Six Senses Maxwell, Singapore

Six Senses’ second Singapore property, twinned with neighbouring Six Senses Duxton in a row of heritage shophouses, is an ideal retreat for business and leisure travellers seeking a stay in the heart of the city.

Six Senses Maxwell

Because of the heritage building’s conservation limitations, no two of the property’s 138 rooms are the same. Each room is filled with exquisite furnishings, including a strikingly regal velvet headboard, and the interiors follow one of two colour themes: peacock turquoise and red velvet.

I stayed in The Terrace decorated in the red velvet theme, complete with plush armchairs and a private balcony peering into the hotel’s five-foot way. Daylight flooded the chamber, presenting a lighter vibe than the more romantic rooms of Duxton.

Still, similar to Duxton in continuing the brand’s wellness messaging, Maxwell’s rooms are stocked with a small collection of therapeutic equipment, such as an Oh Ball wooden foot therapy ball, as well as dried fruits and nuts to snack on.

The bathroom featured a European-style multi-fixture layout, including a walk-in rain shower and a free-standing clawfoot bathtub.

MICE facilities
On the ground floor is a collection of inimitably charming meeting and dining spaces. The Cook & Tras Social Library transports one to a classic English gentlemen’s club, where sitting rooms can be partitioned according to the needs of a private event or small meeting.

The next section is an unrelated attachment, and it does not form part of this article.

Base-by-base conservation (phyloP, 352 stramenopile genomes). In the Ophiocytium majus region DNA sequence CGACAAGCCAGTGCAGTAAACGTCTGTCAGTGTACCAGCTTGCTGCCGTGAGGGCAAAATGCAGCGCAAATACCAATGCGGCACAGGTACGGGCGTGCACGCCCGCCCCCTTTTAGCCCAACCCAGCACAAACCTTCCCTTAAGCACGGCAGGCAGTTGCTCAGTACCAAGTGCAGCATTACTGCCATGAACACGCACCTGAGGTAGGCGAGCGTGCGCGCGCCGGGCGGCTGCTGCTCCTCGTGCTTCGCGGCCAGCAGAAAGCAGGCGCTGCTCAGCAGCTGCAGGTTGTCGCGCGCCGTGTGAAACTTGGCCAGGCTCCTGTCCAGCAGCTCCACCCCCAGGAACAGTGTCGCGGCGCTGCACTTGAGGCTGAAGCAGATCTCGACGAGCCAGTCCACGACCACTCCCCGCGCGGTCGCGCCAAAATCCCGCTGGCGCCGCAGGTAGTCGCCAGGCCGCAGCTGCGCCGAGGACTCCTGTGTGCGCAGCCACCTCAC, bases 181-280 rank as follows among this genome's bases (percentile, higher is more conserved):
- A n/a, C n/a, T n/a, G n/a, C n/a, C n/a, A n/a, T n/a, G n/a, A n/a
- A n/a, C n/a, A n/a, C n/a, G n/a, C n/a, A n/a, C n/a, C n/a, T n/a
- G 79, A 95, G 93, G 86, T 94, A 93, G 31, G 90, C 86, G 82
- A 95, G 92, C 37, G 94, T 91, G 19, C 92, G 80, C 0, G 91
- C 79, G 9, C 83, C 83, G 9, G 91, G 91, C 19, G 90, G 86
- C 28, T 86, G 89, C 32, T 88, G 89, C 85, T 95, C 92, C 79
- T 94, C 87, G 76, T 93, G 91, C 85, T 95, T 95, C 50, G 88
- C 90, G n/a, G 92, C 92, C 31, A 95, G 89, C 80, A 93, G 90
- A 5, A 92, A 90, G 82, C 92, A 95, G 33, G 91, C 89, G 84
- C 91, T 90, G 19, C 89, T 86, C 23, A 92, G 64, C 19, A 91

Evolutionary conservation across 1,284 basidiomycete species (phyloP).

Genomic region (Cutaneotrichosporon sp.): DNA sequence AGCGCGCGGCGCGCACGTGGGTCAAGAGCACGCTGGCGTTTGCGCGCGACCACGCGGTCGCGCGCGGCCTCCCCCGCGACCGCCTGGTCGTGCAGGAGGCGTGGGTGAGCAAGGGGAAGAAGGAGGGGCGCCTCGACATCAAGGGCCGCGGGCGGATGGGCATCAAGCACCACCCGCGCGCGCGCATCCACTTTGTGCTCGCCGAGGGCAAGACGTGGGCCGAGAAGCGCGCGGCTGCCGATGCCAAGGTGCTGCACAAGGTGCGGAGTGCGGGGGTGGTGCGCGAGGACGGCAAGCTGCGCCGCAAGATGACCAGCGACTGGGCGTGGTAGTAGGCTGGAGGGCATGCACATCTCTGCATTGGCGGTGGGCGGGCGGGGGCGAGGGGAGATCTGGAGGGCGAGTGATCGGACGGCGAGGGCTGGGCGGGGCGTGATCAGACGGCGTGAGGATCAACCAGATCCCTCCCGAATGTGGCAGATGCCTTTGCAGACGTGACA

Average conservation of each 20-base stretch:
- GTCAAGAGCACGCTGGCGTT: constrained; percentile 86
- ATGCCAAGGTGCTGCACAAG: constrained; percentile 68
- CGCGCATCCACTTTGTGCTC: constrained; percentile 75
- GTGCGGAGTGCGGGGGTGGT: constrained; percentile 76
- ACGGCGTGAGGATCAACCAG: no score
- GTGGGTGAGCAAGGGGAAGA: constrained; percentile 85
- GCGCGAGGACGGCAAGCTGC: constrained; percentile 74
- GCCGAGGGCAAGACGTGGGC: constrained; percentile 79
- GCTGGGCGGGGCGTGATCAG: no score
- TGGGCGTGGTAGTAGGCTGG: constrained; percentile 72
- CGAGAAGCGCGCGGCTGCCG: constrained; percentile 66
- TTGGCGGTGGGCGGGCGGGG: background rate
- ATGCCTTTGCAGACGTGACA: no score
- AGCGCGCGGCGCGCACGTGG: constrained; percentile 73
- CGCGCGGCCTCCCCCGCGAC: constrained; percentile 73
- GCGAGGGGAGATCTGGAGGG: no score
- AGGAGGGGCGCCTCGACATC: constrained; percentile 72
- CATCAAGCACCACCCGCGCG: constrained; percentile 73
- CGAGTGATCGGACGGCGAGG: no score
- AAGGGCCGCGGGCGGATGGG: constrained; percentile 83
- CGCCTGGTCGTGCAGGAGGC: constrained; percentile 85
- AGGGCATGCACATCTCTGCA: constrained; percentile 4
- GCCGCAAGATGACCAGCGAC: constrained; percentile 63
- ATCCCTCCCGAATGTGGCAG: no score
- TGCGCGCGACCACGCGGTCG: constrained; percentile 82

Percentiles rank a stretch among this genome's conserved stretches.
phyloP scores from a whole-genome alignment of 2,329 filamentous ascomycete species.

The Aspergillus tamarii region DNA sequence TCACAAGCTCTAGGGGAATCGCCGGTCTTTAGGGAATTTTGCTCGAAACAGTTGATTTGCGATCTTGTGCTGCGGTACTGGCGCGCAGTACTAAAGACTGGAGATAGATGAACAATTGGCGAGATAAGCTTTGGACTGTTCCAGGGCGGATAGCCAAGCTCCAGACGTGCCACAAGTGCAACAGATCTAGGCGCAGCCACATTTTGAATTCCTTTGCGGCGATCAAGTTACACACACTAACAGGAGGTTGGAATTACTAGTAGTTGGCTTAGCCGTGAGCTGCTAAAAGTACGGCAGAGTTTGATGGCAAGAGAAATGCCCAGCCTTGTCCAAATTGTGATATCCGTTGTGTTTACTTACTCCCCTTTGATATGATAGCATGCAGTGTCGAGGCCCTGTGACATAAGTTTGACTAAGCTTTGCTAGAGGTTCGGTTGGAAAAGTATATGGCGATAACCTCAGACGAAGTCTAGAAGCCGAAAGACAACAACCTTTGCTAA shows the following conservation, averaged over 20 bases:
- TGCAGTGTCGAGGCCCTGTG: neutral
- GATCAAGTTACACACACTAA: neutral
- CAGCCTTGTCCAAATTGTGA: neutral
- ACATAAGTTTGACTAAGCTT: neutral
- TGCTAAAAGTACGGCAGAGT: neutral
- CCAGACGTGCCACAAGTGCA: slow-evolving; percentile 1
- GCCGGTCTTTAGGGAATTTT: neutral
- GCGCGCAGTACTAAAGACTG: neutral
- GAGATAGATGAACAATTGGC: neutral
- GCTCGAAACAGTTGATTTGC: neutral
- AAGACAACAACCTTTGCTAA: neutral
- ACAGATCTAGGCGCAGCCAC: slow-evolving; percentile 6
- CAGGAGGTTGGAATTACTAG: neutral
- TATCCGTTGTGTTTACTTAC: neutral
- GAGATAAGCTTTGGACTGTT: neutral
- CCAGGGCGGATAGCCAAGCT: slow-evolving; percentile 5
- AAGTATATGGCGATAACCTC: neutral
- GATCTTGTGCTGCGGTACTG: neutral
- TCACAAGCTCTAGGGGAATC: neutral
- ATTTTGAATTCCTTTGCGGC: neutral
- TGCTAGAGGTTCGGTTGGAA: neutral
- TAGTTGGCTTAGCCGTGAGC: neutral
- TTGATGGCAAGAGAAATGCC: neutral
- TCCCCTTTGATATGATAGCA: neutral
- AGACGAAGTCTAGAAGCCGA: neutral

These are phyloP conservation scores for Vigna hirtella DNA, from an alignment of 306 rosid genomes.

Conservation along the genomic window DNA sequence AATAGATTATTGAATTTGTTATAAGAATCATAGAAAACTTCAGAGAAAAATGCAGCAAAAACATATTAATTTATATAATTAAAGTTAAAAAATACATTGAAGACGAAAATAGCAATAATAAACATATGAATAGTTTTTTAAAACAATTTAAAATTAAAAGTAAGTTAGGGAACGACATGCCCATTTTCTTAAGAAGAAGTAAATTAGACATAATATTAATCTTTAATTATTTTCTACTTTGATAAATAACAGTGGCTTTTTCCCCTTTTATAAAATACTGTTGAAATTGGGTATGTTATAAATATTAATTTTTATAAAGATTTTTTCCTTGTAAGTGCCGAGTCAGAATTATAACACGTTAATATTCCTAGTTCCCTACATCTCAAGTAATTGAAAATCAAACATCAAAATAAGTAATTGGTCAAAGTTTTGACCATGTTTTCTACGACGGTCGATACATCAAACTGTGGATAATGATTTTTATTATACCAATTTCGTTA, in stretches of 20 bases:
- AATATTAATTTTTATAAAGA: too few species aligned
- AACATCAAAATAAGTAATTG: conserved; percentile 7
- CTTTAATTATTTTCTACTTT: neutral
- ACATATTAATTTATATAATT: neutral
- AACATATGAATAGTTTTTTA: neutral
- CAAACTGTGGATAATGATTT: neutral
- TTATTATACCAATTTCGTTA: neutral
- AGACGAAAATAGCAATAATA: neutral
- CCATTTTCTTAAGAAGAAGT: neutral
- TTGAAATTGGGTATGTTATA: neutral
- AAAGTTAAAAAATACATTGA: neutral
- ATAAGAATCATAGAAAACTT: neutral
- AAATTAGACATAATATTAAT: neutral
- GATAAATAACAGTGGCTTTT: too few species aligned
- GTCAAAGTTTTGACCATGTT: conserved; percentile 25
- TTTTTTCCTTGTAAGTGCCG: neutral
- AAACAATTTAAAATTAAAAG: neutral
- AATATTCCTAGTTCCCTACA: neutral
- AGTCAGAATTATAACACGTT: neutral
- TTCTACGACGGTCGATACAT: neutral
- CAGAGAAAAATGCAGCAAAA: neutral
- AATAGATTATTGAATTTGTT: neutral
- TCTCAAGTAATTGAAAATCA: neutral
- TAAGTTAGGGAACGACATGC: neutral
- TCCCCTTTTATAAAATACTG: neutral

Deeper into the shophouse is a beautifully decorated Rose Room, a boardroom that can accommodate up to 14 people. For smaller meetings and fun gatherings, groups can convene to the ladies’ brunch-styled Rose Lounge & Bar, stocked with champagnes, Rose Bellini and other sweet bubblies; or the spirits bar Garcha’s modelled after a dapper cigar room.

Other facilities
On the roof of Six Senses Maxwell sits a lap pool and lounge spaces with a unique view of neighbouring shophouse-turned-offices. Companies with an eye for wellness can make use of the indoor gym, spa pods and the rooftop edible garden and bar.

The all-day dining Murray Terrace Brasserie, named after the building’s original name in 1929, reflects the aesthetic of a classic French restaurant. It proffers a private dining space that can include a chef’s table experience for extra spice on top of a team meeting.

Guests with a sweet tooth can keep an eye out for the Ice-Cream Bike every afternoon along the five-foot way outside Murray Terrace Brasserie. The cart proffers an assortment of unique ice cream and sorbet flavours made with fresh local ingredients, complimentary to guests.

The multi-ethnic staff are all warm and inviting. The manager at Murray Terrace Brasserie was eager to strike up conversations with guests, whether about the food and drink or about introducing new restaurant crew.

Guests who would like an element of local experiences can choose from activities arranged by the hotel, from morning yoga to a tour of the Tiong Bahru estate. I attended a relaxing Chinese tea appreciation session hosted across the street at Yixing Xuan Teahouse, where I gleaned a greater appreciation of premium Chinese teas and their health benefits. Guests can also head to the Duxton property to enjoy a different range of activities.

Six Senses Maxwell is an exquisite retreat that provides a comforting ease and a host of diverse and authentic experiences. Planners or companies with a penchant for European nostalgia will find the regal meeting spaces here a welcome deviation from the typical meeting space.

Number of rooms 138

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